What counts as cheating during medical school exams?
Opinions about what constitutes cheating vary between medical schools
More than 270 medical students at the University of Glasgow had to resit their finals in spring 2017, after students in their year group were caught sharing information about an objective structured clinical examination (OSCE) with peers who were yet to take the exam.
An investigation by the university found that over 40 students had shared details of the exam over social media and, as a result, several students were referred to the General Medical Council for fitness to practise hearings.
In this article we look at how cheating is defined in undergraduate medical education in the UK, the risks associated with cheating, and how to avoid cheating inadvertently.
The GMC’s definition of cheating
In its guidance, Achieving good medical practice: guidance for medical students, the GMC defines cheating as “sharing with fellow students or others, details of questions or tasks from exams you have taken.” The GMC puts cheating in the same category of unprofessional behaviours as plagiarism, violence, and substance abuse. It also says that cheating in exams raises broader questions about students’ “honesty, trustworthiness or character,” which could lead to a fitness to practise referral from their medical school.
What happens at medical school
It is common for past papers and some current exam questions from OSCE stations, multiple choice questions, and essay titles to be shared among students verbally or online. Lecturers also give students hints about what topics are likely to feature in upcoming exams.
One anonymous final year student from a medical school in London told Student BMJ, “If you can get hold of the information [then other people can too]; other people are using it, and if you don’t use it, you just disadvantage yourself—it will be your loss and your mark that suffers.”
Research into cheating at medical school is limited and there seems to be ambiguity around what constitutes cheating. The results of a survey published in The BMJ in 2001 from Dundee medical school found that many of the 461 respondents were unsure whether exchanging information about a current OSCE was wrong.
More recently, Anne Tonkin, emeritus professor from the school of medicine at the University of Adelaide, summarised all the research published internationally about cheating at medical school and noted that the prevalence among medical students for self reported cheating was between 25% and 35% (6812 respondents across institutions worldwide). Students who shared information about upcoming exams ranged from 25% to 89% (among 68 144 respondents across institutions worldwide).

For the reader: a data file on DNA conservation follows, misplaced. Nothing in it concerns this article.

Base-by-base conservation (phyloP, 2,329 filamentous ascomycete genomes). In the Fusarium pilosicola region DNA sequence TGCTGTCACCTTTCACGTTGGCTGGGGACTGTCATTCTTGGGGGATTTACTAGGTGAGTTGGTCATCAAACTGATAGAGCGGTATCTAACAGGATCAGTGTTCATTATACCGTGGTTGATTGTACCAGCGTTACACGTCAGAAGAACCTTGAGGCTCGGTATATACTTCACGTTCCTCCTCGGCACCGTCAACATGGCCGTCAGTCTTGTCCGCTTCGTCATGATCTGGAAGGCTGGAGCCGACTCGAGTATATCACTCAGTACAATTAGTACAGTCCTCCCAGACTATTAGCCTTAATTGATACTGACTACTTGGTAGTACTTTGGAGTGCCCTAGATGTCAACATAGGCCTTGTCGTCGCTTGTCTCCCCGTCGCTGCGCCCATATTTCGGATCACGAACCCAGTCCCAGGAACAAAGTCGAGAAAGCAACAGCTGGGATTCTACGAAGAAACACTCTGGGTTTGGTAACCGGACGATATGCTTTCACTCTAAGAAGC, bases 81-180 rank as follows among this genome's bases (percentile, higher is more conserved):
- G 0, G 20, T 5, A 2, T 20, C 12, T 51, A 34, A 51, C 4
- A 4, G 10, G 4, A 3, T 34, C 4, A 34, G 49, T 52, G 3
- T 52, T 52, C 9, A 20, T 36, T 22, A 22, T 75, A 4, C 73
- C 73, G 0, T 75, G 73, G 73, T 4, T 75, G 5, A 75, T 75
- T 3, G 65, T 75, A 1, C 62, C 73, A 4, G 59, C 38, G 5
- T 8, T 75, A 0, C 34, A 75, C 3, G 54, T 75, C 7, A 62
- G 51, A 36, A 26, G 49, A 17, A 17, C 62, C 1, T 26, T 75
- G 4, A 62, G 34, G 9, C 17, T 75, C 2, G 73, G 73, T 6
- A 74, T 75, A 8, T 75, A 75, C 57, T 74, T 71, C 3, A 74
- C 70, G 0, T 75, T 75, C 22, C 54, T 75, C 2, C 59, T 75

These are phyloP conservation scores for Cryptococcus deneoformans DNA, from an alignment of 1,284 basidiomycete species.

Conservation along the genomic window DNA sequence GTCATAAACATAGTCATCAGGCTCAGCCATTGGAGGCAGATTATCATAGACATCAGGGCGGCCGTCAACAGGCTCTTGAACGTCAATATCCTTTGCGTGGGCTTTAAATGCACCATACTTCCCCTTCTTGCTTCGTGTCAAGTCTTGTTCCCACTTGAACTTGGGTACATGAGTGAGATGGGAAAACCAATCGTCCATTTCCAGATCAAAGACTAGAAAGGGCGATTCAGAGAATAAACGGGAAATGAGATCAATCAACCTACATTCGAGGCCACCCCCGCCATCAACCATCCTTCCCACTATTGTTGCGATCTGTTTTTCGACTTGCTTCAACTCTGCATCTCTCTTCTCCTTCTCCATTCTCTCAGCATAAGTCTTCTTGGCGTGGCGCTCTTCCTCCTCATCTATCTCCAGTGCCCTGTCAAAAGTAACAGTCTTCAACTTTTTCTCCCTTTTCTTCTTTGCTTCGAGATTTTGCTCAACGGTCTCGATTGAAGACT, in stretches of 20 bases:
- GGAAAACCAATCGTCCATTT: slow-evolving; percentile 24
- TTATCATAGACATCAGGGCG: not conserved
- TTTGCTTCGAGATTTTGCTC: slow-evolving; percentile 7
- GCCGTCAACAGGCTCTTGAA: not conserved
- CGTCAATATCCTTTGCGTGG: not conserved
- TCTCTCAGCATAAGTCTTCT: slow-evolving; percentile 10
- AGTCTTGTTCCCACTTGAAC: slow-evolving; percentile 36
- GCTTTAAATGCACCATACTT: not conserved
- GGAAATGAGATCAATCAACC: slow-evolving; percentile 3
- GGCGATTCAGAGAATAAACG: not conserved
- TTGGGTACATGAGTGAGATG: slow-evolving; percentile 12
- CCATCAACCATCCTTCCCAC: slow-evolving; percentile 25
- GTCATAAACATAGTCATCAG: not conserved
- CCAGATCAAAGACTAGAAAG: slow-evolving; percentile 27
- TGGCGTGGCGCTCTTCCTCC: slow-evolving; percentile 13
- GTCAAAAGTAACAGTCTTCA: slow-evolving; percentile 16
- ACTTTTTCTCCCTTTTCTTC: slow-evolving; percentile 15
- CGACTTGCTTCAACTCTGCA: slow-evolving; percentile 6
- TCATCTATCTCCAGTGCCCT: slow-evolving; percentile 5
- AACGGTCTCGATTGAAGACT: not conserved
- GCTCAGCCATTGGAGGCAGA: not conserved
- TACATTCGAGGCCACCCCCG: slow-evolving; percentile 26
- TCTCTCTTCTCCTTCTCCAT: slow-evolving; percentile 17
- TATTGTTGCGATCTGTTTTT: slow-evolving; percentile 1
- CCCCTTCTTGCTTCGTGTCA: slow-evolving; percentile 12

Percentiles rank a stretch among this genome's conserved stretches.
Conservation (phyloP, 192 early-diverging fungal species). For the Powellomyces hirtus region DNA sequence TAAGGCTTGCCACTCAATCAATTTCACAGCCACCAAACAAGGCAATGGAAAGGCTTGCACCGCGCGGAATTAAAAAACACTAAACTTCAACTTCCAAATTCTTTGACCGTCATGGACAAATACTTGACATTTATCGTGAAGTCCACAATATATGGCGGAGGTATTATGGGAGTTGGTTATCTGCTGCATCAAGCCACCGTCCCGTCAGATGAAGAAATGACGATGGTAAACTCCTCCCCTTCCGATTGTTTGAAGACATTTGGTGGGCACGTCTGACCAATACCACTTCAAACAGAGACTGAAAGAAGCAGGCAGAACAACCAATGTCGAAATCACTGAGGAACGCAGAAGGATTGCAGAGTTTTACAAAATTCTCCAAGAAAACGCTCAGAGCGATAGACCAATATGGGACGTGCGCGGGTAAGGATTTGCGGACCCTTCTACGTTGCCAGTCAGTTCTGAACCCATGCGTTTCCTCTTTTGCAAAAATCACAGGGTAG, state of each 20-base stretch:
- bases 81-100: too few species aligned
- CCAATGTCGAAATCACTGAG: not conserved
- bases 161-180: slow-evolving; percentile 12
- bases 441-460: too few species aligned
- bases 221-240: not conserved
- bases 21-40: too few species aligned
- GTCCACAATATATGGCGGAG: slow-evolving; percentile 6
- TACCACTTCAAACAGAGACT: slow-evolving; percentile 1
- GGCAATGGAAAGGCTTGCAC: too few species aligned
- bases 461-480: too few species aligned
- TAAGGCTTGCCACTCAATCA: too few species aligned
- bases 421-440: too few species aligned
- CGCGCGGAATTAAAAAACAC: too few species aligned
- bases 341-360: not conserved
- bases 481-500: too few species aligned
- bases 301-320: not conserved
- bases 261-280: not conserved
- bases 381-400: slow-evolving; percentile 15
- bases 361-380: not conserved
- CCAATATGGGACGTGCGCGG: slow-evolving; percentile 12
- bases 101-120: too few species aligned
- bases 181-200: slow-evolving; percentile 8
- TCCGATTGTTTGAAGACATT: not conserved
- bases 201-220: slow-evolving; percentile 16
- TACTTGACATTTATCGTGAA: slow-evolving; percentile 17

A lecturer at a London medical school, who wanted to remain anonymous, admitted that “The problem is, we do not know how much of a problem cheating is—we are told by student representatives that it is ‘widespread,’ so we assume that the majority of people are doing it.”
However, Katie Petty-Saphon, chief executive of the Medical Schools Council (MSC), says, “Medical schools invest a lot of time and resources into developing assessments. This is so that all parties can be confident that students have acquired the relevant knowledge and skills by the end of the course to be good doctors.”
Most medical schools recognise that exam information will be shared between students and some give students a briefing the day before exams to ensure that everyone knows what the exam will cover—essentially levelling the playing field between candidates.
Some medical schools switch OSCE stations from circuit to circuit to dissuade the sharing of information. Others change scenarios for morning and afternoon sittings, confiscate communication devices, or require students to sit in quarantine until their peers have completed their OSCE circuit.
The risks of cheating
Knowing the questions before you go into an exam may give you the upper hand, as you’ll know what to focus on when revising, but it isn’t a guarantee you will pass. In an OSCE you need to demonstrate a range of skills—you need to show that you are competent and safe, and how you arrived at your diagnosis using a systematic approach.